Blog

Programming iOS 5 Book Review
Jun 18, 2012
Author: David Hayden
Tags: ios
Programming iOS 5 Book Review

I registered as an iOS developer with Apple and have been building simple iOS apps for the iPhone and iPad for awhile. These aren't professional apps mind you, but apps I develop and install on my own iPhone and iPad for kicks. I've read numerous books on iOS development and recently picked up a new book as part of the O'Reilly Blogger Review Program, called Programming iOS 5 - Fundamentals of iPhone, iPad, and iPod touch Development.

Reference Book

Programming iOS 5 BookLet me start by saying that Programming iOS 5 is a long, in-depth book not for the feint of heart. I knew this before selecting the book as it states it is 1016 pages and the comments reinforced the fact that it was long, but I still wasn't prepared for just how long the book felt. It was a tough read for a couple of reasons. First, I have already read numerous books that touched on many of the subjects. And, second, it is a concept book and not meant to be a cookbook that shows you how to build apps from start to finish.

Programming iOS 5 is a great reference book that you read while you're reading iOS books that teach you the basics of building iPhone and iPad apps. A beginner will get lost and bored by the detail in this book until they have actually built ( or are building ) an app and either came across a problem or had additional questions or curiosities. This book won't get you up and programming quickly and it is way too long to sit and read for an extended period of time.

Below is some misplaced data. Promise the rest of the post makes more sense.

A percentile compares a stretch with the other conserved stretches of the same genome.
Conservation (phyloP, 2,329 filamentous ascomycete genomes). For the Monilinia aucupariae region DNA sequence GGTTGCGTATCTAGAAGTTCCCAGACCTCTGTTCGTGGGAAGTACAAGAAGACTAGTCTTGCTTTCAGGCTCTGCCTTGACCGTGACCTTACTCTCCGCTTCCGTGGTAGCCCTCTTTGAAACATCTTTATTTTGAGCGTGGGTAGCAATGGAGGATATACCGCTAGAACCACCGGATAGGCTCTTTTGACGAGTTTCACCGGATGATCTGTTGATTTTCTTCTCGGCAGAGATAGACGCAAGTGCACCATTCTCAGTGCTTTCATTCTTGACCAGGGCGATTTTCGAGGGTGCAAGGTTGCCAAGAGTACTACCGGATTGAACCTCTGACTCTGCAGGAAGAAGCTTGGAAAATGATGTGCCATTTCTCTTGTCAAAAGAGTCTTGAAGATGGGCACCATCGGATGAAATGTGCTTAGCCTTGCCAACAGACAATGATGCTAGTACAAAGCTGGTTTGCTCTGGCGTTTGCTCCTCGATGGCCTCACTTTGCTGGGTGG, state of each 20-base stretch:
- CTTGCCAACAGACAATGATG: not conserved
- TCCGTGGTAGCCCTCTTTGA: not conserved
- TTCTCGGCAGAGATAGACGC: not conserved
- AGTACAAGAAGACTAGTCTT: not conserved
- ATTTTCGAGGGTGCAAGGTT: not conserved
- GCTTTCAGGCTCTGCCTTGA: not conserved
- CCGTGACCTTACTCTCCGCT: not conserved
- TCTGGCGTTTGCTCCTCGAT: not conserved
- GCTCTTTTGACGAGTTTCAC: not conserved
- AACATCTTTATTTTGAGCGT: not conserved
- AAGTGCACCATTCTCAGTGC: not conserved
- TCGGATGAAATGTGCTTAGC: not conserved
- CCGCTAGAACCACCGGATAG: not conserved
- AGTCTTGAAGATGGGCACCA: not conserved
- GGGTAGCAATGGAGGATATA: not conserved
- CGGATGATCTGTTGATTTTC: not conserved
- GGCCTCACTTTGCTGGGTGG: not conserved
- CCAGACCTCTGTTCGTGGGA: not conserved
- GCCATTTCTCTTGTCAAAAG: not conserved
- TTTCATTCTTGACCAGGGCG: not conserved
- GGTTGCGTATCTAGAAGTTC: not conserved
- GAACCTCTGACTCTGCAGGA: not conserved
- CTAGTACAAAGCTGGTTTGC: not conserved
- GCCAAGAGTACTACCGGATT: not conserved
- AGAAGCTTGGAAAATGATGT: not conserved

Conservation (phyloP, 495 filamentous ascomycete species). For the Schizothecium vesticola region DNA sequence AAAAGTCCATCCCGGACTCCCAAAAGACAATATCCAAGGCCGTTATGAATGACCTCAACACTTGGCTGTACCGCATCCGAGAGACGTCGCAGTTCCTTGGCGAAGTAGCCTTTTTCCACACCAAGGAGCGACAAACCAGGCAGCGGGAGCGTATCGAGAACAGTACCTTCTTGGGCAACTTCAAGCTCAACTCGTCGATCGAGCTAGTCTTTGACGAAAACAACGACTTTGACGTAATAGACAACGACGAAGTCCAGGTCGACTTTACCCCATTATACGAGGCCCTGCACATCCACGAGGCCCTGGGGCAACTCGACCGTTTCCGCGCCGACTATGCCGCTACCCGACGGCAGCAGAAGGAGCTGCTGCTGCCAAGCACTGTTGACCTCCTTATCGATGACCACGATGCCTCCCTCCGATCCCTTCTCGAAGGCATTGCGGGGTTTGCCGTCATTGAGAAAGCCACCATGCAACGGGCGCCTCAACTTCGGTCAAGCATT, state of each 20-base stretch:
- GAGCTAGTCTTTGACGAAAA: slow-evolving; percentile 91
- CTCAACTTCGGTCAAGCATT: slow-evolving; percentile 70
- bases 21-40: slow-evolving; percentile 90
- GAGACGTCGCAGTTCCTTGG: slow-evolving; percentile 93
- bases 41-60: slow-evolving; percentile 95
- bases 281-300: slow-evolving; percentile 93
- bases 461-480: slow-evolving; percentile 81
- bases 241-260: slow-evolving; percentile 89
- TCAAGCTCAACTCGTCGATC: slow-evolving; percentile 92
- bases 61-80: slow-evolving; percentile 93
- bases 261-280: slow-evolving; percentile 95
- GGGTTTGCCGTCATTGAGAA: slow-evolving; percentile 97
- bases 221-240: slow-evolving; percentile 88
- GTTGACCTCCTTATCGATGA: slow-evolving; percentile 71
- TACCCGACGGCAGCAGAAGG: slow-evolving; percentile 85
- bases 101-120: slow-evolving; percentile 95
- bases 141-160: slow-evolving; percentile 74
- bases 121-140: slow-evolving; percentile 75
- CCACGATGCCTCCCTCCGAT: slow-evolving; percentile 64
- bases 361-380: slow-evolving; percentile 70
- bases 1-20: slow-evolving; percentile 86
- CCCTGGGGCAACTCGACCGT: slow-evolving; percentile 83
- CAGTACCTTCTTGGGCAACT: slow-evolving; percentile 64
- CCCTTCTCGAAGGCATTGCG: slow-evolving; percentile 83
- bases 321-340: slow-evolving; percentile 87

Assumes You're a Beginner

The book assumes you are a beginner with lots of coverage of programming basics as well as using Xcode. If you are an experienced developer ( like myself ), you can glance through a lot of the "language" part. You don't need to dive into OOP and just need to understand the syntax of Objective-C. Same with Xcode. Most iOS Cookbooks will give you a much quicker understanding of Xcode to be productive and then you can read Programming iOS on-the-side to get a more in-depth understanding if and when necessary. Again, the information is solid, but it's just not presented in the most interesting and fun way.

Doesn't Cover All Subjects

The book doesn't discuss all subjects, leaving out rather important subjects like Core Data. I really wasn't so concerned about this as much as other reviewers, because I took the book for what it is - a reference book for more in-depth, fundamental knowledge. Again, the book isn't teaching you how to build apps like a cookbook, but rather providing more in-depth knowledge on core subjects. You'll have to purchase other books to get more specific knowledge and to get your feet wet building apps from start to finish.

Conclusion

In general, the coverage of Objective-C, Xcode, Cocoa, and other topics is really good. If you've read other books on iOS 5 and feel you still don't have a solid understanding, Programming iOS 5 may be what you need to fill in the gaps. If you are a beginner excited about developing an iPhone or iPad App, I wouldn't recommend this as your first book. I recommend a solid cookbook that teaches you to build an app quickly and then perhaps purchase Programming iOS 5 if and when you want to have more in-depth knowledge at a later date.

Orchard CMS Developer

Speaking of the iPhone and iPad, you may be interested in the new iPhone and iPad emulators in Microsoft WebMatrix as well as Learn HTML5 and JavaScript for iOS Book Review.

Written by David Hayden, Jun 18, 2012